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Massive Chalice review

Our Verdict

Double Fines Massive Chalice takes XCOMs DNA in a fresh direction, but doesnt exceed it.


What is it? A mix of fantasy kingdom strategy and turn-based tactics, distinguished by the concept of character bloodlines
Influenced by: XCOM, Crusader Kings
Reviewed on: i5, GTX460M, 4GB RAM
Play it on: Intel Core 2 Duo 2.2 GHz, 4GB RAM, 512 MB GeForce 220
Alternatively: XCOM: Enemy Within (85)
Copy protection: Steam

The boring but accurate way to think about Massive Chalice is that it’s a fantasy-flavoured XCOM reboot, one that trades UFOs for a demon-spawning blight and Mission Control for a gigantic, self-aware goblet who sounds a bit like Femshep and a bit like Jonathan Pryce.

As in Julian Gollop’s exercise in stargazer’s paranoia, a gradual build-up of troops, resources and facilities is bruisingly punctuated by turn-based tussles over regional maps, with the threat of character permadeath never far away. The tug of war between immediate tactical considerations and broader strategic objectives is always on your mind—constructing a Crucible training facility rather than researching a new armour type might cost you the next battle, for instance, but win you the one after, as the quality of new recruits improves.

There’s more, however, to Double Fine’s latest than what it gleans from XCOM, which is just as well given that it doesn’t quite glean enough to be a serious rival. In a nutshell, it’s all about the perils of badly organised sex.

To illustrate that, allow me to present Exhibit A: Clan Fausbore, a cornerstone of my empire for around a century. Once upon a time the Fausbores were a family of nimble, supremely fertile Trickshots (think “archer class” plus explosions), but roughly 40 years ago the household head had a nasty falling-out with her husband. Approached for counsel—the campaign randomly serves up scripted dilemmas like this to keep you on your toes—I naturally advised that the couple tough it out for the sake of the realm.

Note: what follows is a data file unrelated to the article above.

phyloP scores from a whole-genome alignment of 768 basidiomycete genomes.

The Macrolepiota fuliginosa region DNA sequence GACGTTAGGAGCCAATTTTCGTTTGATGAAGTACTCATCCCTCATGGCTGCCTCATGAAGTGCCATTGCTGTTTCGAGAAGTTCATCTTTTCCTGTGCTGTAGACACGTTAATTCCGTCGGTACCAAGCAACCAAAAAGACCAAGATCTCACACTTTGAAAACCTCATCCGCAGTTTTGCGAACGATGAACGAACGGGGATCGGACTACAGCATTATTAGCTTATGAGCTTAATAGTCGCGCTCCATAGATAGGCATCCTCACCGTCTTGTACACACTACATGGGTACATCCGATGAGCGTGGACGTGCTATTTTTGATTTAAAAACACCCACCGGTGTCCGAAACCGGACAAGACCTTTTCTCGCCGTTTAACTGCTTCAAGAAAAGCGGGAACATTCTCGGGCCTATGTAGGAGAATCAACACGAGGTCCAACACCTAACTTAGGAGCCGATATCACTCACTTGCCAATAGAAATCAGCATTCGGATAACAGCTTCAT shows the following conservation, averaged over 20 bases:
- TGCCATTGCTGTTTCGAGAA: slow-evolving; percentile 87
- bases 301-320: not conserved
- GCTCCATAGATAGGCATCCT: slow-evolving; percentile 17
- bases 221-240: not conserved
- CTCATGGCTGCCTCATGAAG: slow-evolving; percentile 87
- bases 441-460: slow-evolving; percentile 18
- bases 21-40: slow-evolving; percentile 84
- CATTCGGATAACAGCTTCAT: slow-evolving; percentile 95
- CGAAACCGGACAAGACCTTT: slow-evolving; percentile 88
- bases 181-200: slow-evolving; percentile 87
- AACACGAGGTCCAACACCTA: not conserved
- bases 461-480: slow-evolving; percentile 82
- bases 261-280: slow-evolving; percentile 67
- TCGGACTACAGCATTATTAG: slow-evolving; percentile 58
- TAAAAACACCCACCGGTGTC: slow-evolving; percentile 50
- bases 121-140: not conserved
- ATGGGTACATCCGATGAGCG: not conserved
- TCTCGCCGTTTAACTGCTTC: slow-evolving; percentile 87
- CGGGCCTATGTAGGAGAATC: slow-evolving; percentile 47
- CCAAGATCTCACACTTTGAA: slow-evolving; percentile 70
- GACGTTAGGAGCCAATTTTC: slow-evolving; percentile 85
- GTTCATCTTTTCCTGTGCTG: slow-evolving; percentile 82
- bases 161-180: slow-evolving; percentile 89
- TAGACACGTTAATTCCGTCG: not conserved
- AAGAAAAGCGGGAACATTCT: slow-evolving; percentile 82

Massive Chalice

Mrs. and Mr. Fausbore agreed, grudgingly, but acquired the “Passionless” personality trait in the process, dramatically reducing their odds of further offspring. This then rubbed off on the lion’s share of their existing children, and the result is that my kingdom’s future now lies mostly in the hands of pissy old snipers who refuse to breed.

The neighbouring Saetres aren’t as inhibited. They’re at it like rabbits, bless ‘em—near-sighted rabbits who drink too much. My solution to the resulting population explosion is, I feel, highly elegant: I’m signing up every Saetre I can to the Sagewright’s Guild, whose members practice lifelong celibacy. This will speed the researching of a fancy flask, which teleports its thrower to the impact site. More importantly, it’ll mean that future generations of humanity’s finest won’t show up to every other scuffle with a stat-crippling hangover.